Wakefulness Cells


Certain groups of neurons determine whether light keeps us awake or not, says a new study.

Just a typical day for a hypocretin-deficient mouse. Okay, I'll wait for you to finish making that squinchy "Awww!" face, and then we'll move on with the article.

In the hypothalamus – a brain structure responsible for regulating hormone levels – specific kinds of neurons release a hormone called hypocretin (also known as hcrt or orexin). Hypocretin lets light-sensitive cells in other parts of the brain – such as the visual pathway – know that they should respond to incoming light by passing along signals for us to stay awake.

Scientists have understood for centuries that most animals and plants go through regular cycles of wakefulness and sleep – they call these patterns circadian rhythms or circadian cycles. More recently, researchers have begun unraveling the various chemical messaging systems our bodies use to time and control these cycles – enzymes like PER and JARID1a, which help give us an intuitive sense of how long we’ve been awake or asleep.

But now, as the Journal of Neuroscience reports, a team led by UCLA’s Jerome Siegel has isolated a neurochemical messaging system that dictates whether or not we can stay awake during the day at all. The team bred a special strain of mice whose brains were unable to produce hypocretin, and found that these mice acted like students in first-period algebra – even under bright lights, they just kept dozing off. However, they did jump awake when they received a mild electric shock:

This is the first demonstration of such specificity of arousal system function and has implications for understanding the motivational and circadian consequences of arousal system dysfunction.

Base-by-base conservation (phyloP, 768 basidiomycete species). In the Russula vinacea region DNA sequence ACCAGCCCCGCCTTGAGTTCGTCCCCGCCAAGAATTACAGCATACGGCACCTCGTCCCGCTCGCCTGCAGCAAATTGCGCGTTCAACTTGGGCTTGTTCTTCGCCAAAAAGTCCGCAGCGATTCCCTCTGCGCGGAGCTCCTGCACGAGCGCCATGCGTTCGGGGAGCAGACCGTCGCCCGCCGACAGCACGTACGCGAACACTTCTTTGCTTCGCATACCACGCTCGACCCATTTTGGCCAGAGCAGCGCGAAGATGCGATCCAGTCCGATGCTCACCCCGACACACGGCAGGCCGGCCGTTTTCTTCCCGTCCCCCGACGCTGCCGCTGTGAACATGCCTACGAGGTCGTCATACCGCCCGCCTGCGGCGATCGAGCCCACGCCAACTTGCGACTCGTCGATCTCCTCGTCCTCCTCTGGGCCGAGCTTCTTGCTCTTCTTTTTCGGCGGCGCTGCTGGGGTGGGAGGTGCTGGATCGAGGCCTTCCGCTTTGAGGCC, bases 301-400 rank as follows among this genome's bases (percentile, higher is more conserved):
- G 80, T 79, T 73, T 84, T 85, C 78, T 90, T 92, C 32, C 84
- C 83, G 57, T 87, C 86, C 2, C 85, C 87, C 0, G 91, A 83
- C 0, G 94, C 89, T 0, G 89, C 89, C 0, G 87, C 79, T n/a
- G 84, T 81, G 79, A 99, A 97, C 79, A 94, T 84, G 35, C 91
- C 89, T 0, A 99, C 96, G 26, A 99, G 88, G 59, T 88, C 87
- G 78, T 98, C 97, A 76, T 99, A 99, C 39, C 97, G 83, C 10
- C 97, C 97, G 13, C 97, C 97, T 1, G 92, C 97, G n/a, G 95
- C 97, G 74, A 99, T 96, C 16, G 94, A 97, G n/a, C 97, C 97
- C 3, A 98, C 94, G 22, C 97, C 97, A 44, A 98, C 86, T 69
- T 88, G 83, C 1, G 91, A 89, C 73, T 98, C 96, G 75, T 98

What’s even more interesting, though, is that there’s a second half to this story – the dozy mice were perfectly perky in the dark:

We found that Hcrt knock-out mice were unable to work for food or water reward during the light phase. However, they were unimpaired relative to wild-type (WT) mice when working for reward during the dark phase or when working to avoid shock in the light or dark phase.

In other words, the mice without hypocretin stayed awake and worked for food just fine when the lights were out. So they probably have promising futures as bartenders or bouncers.

The takeaway here is that hypocretin isn’t so much responsible for enabling knee-jerk reactions as it is for helping mice (and us) stay alert and motivated to complete reward-based tasks when the lights are on. Without this hormone, we might act normally at night, but we just wouldn’t feel like staying awake when the sun was out.

And that’s exactly what Siegel’s team had found in several of their earlier studies, which linked human hypocretin deficiency with narcolepsy – a disease that causes excessive sleepiness and frequent daytime “sleep attacks.” These new results suggest that narcoleptic patients might have more success getting work done during the night, when their symptoms might be less severe.

Siegel also thinks clinically administered hypocretin might help block many effects of depression, and allow depressed patients to feel more motivated to get up and about during the day. If so, this could be a promising new form of treatment for that disease as well.

Finally, and perhaps most intriguingly of all, it’s likely that similar hormonal response “gateways” play crucial roles in other neurochemical arousal systems – like those involved in fearanger, and sexual excitement. If so, discoveries along those lines could provide us with some staggering new insights into the ways our brains regulate their own behavior.

So, I know what you’re probably wondering: am I really advocating the use of electric shocks to keep bored math students awake? Of course not – I think releasing wild badgers into the classroom would be much more effective.

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